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AAS users tend to research the drugs they are taking more than other controlled-substance users; however, the major sources consulted by steroid users include friends, non-medical handbooks, internet-based forums, blogs, and fitness magazines, which can provide questionable or inaccurate information.Another 2007 study had similar findings, showing that, while 66% of individuals using AAS for non-medical purposes were willing to seek medical supervision for their steroid use, 58% lacked trust in their physicians, 92% felt that the medical community's knowledge of non-medical AAS use was lacking, and 99% felt that the public has an exaggerated view of the side-effects of AAS use.For many years, AAS have been by far the most detected doping substances in IOC-accredited laboratories.Studies in the United States have shown that AAS users tend to be mostly middle-class heterosexual men with a median age of about 25 who are noncompetitive bodybuilders and non-athletes and use the drugs for cosmetic purposes.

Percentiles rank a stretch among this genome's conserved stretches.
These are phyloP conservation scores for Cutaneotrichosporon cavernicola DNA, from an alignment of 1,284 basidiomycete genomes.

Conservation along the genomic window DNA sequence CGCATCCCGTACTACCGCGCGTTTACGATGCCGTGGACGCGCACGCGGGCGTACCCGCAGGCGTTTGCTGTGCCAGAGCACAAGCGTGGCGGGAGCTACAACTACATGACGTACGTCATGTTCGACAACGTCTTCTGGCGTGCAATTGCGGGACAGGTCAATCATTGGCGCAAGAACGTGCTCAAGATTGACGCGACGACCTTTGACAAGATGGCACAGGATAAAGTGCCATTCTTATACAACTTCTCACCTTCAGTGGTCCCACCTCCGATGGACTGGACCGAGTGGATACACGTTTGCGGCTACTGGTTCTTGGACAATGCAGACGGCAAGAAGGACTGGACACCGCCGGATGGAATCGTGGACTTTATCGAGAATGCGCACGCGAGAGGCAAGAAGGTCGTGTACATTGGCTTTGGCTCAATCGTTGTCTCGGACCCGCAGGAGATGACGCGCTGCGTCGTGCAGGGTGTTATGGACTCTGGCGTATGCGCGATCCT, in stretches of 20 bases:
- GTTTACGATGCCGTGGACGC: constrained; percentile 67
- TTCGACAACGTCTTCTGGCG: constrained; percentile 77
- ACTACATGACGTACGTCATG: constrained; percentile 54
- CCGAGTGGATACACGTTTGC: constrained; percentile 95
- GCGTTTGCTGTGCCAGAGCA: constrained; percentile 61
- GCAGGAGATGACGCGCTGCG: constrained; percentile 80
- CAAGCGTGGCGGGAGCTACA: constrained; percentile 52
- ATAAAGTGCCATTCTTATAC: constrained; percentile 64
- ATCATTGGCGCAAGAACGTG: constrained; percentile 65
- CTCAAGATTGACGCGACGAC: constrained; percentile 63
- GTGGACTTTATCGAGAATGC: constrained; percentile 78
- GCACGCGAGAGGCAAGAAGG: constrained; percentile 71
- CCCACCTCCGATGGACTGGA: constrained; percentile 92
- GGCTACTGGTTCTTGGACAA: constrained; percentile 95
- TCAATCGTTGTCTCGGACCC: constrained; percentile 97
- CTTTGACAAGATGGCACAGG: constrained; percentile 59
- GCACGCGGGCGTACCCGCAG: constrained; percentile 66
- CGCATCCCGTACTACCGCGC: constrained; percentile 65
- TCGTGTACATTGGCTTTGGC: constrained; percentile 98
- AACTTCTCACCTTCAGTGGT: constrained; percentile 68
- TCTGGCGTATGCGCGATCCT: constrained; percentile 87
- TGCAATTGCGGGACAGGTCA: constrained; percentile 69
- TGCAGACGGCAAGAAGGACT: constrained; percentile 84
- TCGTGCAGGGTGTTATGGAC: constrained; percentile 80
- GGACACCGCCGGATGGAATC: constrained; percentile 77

These sports include bodybuilding, weightlifting, shot put and other track and field, cycling, baseball, wrestling, mixed martial arts, boxing, football, and cricket.
Ergogenic uses for AAS in sports, racing, and bodybuilding as performance-enhancing drugs are controversial because of their adverse effects and the potential to gain unfair advantage in physical competitions.
Their use is referred to as doping and banned by most major sporting bodies.
The most commonly used AAS in medicine are testosterone and its various esters (but most commonly testosterone undecanoate, testosterone enanthate, testosterone cypionate, and testosterone propionate), Others also available and used commonly but to a lesser extent include methyltestosterone, oxandrolone, mesterolone, and oxymetholone, as well as drostanolone propionate, metenolone (methylandrostenolone) esters, and fluoxymesterone.
Depending on the length of drug abuse, there is a chance that the immune system can be damaged.